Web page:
Ideally, I would not take a piece of roadkill that I suspect could be over an hour old. Ideally, I would like to either see that car run over the animal or be able to gauge the time of death by my familiarity with an area:

I know this dead squirrel was not here the first time I walked by here, therefore it must have been run over no more than a half hour ago.

Like this, you will be able to determine if the smushed animal is, in fact, fresh enough to eat. If you have any real suspicions about how old a piece of roadkill is or if it could be good enough to eat, don’t bother with it. As I stated earlier, one free meal in isolation is not going to get you very far — so taking an iffy piece of roadkill is probably not worth the risks.

Go dumpster diving instead.

Dumpster Dive for Free Food

But if you know that the easy meat was freshly killed, then scavenge it. Pick it up by the tail with a rag in your hand — if one is available — and try to touch the roadkill with bare hands as little as possible.

How to skin a squirrel

1. Put on a pair of clean latex gloves and get a sharp knife.

Roadkill squirrel on cardboard

Roadkill squirrel on cardboard

2. Lay the squirrel face down on a piece of cardboard or some other acceptable skinning platform.

Cut through tail bone but not all the way through the skin on the other side

Cut through tail bone but not all the way through the skin on the other side

3. Pick up its tail and cut it up from the underside through the tail bone but not all the way through the skin.

Make incisions through the skin in front of the hind legs on both sides moving towards the stomach -- only cut the skin and fur, do not cut too deep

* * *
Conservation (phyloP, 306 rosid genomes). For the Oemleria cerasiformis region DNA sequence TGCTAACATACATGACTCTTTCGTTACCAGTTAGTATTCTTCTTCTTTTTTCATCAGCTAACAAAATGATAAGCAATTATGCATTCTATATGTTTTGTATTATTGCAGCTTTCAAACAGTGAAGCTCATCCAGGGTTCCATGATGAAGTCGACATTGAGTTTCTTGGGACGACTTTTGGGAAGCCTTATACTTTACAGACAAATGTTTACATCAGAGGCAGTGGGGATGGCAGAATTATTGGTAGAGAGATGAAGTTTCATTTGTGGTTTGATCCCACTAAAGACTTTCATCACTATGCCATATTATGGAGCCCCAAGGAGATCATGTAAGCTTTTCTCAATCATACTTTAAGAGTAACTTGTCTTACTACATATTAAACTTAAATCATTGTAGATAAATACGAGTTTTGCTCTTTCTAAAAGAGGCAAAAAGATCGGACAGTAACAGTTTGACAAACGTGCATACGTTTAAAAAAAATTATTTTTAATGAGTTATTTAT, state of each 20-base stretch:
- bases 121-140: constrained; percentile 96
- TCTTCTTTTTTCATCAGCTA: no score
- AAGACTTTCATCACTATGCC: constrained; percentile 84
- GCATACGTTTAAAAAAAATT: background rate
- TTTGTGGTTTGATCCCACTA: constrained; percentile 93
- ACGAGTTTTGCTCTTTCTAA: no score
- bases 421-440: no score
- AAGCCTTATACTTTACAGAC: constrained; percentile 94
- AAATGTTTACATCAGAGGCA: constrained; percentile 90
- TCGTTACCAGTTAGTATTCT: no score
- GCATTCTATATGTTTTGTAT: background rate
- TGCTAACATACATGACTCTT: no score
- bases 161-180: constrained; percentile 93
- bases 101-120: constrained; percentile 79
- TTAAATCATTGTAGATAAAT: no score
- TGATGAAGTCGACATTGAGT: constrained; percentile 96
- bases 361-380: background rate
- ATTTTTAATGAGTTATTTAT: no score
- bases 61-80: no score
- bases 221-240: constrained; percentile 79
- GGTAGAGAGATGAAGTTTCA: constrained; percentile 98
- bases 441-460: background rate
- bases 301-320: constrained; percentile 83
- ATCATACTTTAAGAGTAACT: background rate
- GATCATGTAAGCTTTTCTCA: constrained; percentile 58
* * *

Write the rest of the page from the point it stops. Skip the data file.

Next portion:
Make incisions through the skin in front of the hind legs on both sides moving towards the stomach -- only cut the skin and fur, do not cut too deep

4. Insert the knife through the inscision that you made when you cut through the tail and cut around the front of each hind leg moving towards the belly. Make sure that you are only cutting the skin, do not puncture the stomach lining.

5. Flip the squirrel over so that it is now belly up.

Step on the tail and pull up on the hind legs removing the skin up towards the head

Step on the tail and pull up on the hind legs removing the skin up towards the head

6. Step on its tail and pull up on its legs. The skin should roll up over the body and towards the head. You are essentially turning the squirrel inside out. The skin and fur and tail should now be over the animal’s head. Make sure that the inside of the squirrel is still a little warm. If it is stone cold, then you may want to terminate the procedure, as the animal could not be very good to eat anymore.

7. Cut off the front feet and pop the front legs out of the skin.

8. Chop off the head. All of the skin and fur should come with it. Throw this away.

9. Cut off the back feet an remove the fur from the rear legs by rolling it down.

10. Remove the guts. Throw them away.

After the roadkill is skinned and gutted, wash the meat while still attached to the skeleton

After the roadkill is skinned and gutted, wash the meat while still attached to the skeleton

11. Wash the body.

Boiling roadkill squirrel

Boiling roadkill squirrel

12. Cook it as you wish — bake, fry, or boil.

If there has been too much trauma on one part of the body from being run over by a car, you may want to only use a portion of the meat. For this squirrel in the photos above, I only ate the hind legs. Not much meat, but more than what I would have had otherwise.

Cooked squirrel

Cooked squirrel

How to Save Money Books

How to Save Money to Travel Project

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Filed under: Budget Travel, Cheap Food, Food, Save Money for Travel

About the Author:

Wade Shepard is the founder and editor of Vagabond Journey. He has been traveling the world since 1999, through 76 countries. He is the author of the book, Ghost Cities of China, and contributes to Forbes, The Diplomat, the South China Morning Post, and other publications. has written 3048 posts on Vagabond Journey. Contact the author.

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Wade Shepard is currently in: Polis, Republic of CyprusMap